As Phair’s poppier direction divided fans, most could acknowledge that her self-titled album featured some of her strongest vocal performances. With towering hooks and even bigger choruses, Phair rises to the occasion, even as she’s calling out indecisive lovers.
Hidden among the pop-rock ballads and slick anthems on her self-titled album is “Firewalker.” With its long, extended instrumental intro of distorted guitars and crashing drums, it almost feels specially reserved for Phair’s loyal fanbase – which makes sense, considering the song had been gestating since 1999.
22: Good Side
In 2019, Liz Phair dropped a new single, her first proper new release in almost a decade since 2010’s Funstyle. “There’s so many ways to f__k up a life/ I try to be original,” she sings with her customary self-effacing wit. Reuniting with producer Brad Wood, who was behind her string of classics – Exile In Guyville, Whip-Smart, and Whitechocolatespaceegg – “Good Side” offered a tantalizing preview of Phair’s long-awaited seventh album.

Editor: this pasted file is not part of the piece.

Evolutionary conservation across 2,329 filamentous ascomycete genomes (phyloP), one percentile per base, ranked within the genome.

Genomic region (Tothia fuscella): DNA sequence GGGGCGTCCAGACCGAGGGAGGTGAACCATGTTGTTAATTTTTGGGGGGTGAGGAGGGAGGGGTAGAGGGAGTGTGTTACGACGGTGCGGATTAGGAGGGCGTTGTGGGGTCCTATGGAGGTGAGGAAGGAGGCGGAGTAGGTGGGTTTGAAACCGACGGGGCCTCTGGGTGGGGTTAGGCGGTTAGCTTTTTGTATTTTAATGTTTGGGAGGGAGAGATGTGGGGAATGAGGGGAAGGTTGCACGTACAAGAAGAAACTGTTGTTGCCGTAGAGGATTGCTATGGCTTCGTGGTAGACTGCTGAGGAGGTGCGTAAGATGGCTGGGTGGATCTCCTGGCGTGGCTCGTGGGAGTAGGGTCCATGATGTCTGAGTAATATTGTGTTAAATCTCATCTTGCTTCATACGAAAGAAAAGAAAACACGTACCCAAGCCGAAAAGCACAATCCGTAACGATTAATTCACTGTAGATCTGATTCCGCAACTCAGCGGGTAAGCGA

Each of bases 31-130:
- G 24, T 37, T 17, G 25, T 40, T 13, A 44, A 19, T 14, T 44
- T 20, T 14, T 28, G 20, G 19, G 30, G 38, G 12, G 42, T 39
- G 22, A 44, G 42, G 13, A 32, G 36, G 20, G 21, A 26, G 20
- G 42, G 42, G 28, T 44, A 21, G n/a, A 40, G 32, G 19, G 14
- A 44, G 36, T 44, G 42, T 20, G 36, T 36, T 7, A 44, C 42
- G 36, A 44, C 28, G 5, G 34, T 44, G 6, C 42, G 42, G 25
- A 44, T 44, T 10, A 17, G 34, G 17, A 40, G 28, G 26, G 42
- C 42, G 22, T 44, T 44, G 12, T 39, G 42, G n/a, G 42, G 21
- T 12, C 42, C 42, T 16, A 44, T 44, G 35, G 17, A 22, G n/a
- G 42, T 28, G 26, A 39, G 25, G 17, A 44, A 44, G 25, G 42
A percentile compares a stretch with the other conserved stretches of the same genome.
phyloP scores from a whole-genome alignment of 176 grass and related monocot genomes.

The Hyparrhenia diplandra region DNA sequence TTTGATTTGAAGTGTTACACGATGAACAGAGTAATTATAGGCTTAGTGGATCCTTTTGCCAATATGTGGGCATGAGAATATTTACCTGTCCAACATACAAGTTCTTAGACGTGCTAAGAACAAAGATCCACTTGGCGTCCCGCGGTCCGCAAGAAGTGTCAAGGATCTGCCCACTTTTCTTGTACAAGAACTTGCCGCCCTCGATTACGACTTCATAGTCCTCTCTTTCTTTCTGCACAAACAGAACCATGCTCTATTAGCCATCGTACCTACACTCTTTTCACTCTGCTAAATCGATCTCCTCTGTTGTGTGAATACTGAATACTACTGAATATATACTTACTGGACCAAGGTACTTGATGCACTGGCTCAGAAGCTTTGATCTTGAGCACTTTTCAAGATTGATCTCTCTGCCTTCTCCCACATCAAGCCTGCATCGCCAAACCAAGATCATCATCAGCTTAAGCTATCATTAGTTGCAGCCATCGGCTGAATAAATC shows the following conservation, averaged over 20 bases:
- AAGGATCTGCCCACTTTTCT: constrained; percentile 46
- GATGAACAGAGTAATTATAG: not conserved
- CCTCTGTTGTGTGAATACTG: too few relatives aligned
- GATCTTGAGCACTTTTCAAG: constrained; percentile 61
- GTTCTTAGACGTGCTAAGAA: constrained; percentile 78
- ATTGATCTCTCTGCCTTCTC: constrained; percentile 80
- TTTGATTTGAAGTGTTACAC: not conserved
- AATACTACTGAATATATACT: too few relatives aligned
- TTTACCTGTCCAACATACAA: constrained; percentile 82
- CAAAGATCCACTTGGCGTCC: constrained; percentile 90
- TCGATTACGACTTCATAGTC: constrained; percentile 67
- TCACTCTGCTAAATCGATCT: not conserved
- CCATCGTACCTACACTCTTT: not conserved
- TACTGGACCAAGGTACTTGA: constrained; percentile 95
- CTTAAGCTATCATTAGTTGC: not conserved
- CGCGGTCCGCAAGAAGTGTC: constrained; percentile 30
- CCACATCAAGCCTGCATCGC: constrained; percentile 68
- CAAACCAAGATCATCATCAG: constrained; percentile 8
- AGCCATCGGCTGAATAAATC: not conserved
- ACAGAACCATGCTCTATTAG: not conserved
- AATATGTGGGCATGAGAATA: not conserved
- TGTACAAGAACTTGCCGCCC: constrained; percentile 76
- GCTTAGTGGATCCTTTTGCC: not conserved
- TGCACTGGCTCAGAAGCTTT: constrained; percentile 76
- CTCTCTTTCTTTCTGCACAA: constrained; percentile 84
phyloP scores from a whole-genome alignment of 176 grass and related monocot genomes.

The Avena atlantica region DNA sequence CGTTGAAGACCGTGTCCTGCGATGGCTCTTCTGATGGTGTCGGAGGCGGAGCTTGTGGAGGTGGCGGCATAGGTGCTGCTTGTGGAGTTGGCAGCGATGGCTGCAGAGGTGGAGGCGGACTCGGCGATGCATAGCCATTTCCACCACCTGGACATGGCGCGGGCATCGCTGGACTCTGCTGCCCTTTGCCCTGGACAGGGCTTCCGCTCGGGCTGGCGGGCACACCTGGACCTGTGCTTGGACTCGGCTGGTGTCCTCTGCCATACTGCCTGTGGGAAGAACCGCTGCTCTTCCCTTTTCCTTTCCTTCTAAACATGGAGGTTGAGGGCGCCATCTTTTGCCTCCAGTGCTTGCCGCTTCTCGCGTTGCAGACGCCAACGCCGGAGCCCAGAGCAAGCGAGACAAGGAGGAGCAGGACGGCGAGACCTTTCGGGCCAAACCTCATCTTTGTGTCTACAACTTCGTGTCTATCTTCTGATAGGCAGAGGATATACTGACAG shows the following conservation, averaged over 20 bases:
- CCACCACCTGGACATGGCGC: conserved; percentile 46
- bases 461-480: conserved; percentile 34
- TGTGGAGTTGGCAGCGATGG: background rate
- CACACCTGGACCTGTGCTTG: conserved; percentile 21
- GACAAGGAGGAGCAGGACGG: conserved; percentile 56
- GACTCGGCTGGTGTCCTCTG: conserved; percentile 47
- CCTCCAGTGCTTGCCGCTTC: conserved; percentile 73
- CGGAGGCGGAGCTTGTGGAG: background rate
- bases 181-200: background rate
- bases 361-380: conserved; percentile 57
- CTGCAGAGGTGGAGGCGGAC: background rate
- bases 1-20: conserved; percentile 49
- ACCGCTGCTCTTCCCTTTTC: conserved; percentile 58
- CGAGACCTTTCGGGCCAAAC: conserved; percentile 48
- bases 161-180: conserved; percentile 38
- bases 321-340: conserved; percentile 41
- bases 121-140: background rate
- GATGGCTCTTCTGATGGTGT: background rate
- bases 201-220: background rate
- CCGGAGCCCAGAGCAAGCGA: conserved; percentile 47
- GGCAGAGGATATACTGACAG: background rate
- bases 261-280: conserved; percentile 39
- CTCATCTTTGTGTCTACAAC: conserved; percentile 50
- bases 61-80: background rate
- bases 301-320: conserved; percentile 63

Picking up where Exile In Guyville left off, Whip-Smart is just as brazen, albeit a little more polished. But you wouldn’t know that from the album opener, a cynical meet-cute that’s just Phair and a plinking piano, in which she recalls a one-night stand to the tune of “Chopsticks.” The track then unfurls into a distorted knot of feedback as the memory gets fuzzier and fuzzier.
20: Uncle Alvarez